Middle School Courses

Academic Departments

History and Social Sciences

In Middle School, students are introduced to the study of history and the social sciences. One of the primary missions of the department is to expose students to the diverse world in which they live. Promoting the understanding of humankind’s connections with place, environment and one another is emphasized throughout the curriculum.
Through a variety of challenging, age-appropriate texts, students learn how to read critically and identify an author’s bias. Students learn how to develop an arguable assertion and defend it with relevant evidence.
  • History 6

    Global Connections - Focusing on troubled spots in our world, students go on a journey in Global Connections. Through the eyes of young people in struggling countries, students explore causes of famine and examine the importance of water and education. Next, they study the Israeli/Palestinian conflict, grapple with child labor in Pakistan, and conclude by studying solutions offered by Gandhi and Mandela. Current events play a significant role in the curriculum during class discussions with attention to identifying perspective and bias through assignments in “The New York Times’ Upfront,” a magazine for students. While reading the varied texts, students focus on note-taking skills and literary analysis. A major focus of the course is teaching students to develop a thesis and defend it with well-chosen evidence. Each student completes an individual research project on a selected country, produces a monument with a hands-on and digital component, and celebrates at Nations Day.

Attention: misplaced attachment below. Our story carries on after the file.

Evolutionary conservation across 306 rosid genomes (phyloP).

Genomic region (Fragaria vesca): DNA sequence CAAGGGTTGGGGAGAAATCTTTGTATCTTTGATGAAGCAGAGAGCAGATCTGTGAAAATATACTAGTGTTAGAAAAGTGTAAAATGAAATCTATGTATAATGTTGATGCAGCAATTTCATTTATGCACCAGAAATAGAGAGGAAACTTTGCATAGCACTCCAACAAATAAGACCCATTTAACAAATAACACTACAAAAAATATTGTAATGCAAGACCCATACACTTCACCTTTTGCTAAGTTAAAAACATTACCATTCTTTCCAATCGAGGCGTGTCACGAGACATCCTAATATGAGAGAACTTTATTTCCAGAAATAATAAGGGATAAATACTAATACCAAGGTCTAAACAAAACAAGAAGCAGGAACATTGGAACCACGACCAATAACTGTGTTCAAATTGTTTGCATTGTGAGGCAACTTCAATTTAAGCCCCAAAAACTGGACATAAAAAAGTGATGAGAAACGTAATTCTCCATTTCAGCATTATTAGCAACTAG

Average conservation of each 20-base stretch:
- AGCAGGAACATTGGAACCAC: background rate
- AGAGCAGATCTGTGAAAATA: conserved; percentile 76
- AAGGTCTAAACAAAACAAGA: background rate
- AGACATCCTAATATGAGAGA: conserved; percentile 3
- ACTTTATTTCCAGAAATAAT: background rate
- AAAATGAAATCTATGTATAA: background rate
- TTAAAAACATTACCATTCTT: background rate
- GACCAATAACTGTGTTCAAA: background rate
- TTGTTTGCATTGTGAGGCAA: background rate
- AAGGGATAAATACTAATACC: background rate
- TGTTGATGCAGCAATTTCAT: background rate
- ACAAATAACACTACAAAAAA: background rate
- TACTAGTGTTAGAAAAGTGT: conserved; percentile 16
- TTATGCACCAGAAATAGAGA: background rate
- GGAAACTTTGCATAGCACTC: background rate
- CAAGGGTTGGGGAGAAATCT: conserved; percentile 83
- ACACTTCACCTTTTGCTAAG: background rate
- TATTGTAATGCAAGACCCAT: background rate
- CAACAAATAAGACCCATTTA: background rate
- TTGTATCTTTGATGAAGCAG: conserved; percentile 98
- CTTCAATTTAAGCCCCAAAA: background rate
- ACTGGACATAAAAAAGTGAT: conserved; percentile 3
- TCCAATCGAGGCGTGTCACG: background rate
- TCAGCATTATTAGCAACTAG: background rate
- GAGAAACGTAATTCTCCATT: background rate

• History 7

    Citizens of the Americas - Our year begins with the importance of watching/listening/reading the news as an essential element of being a responsible citizen, and we examine maps because of their importance to spatial reasoning and understanding history.  Students then research their family histories with a focus on their stories of immigration.  Our course broadly explores the question: What does it mean to be an American?  We analyze the approximate 15,000-year history of the Americas, focusing on North America, the Southwest, and Texas.  Students explore, research, and analyze the history of the continent’s first peoples, the United States Constitution, elements of civics, and present-day issues we face in society.  The Citizens of the Americas course seeks to ignite each student’s sense of their own history, key elements of understanding the Southwest as part of the Americas, and how citizens engage with issues and policies influenced by their different histories.
  • History 8

    Cultures and Governance - Students explore the impact of social structures and political governance. Through readings, discussions and expository essay writing, students have daily opportunities to gain historical context and to apply fact-based analysis to contemporary global affairs. Units focus on issues such as urbanism, immigration, social mobility, rule of law and protection of individual rights. The course strives to deepen students’ appreciation for perspectives, nuance, and critical thinking when interpreting events in our increasingly interconnected world.

Middle School Faculty

  • Photo of Anna Armentrout
    Anna Armentrout
    History Instructor
    University of California, Berkeley - Ph.D.
    University of California, Berkeley - M.A.
    University of California, Berkeley - B.A.
  • Photo of Jin Chung
    Jin Chung
    History Instructor, Director of Educational Travel Programs
    University of Texas School of Law - J.D.
    University of Texas at Austin - B.A.
  • Photo of Octavia Sadler
    Octavia Sadler
    History Instructor
    University of Texas at Austin - B.A.
  • Photo of Drew Smith
    Drew Smith
    History Instructor
    Rutgers University - M.P.A.
    University of San Francisco - M.A.T.
    University of North Carolina at Wilmington - B.A.
Address: 6500 St. Stephen's Dr., Austin, TX 78746
Phone: (512) 327-1213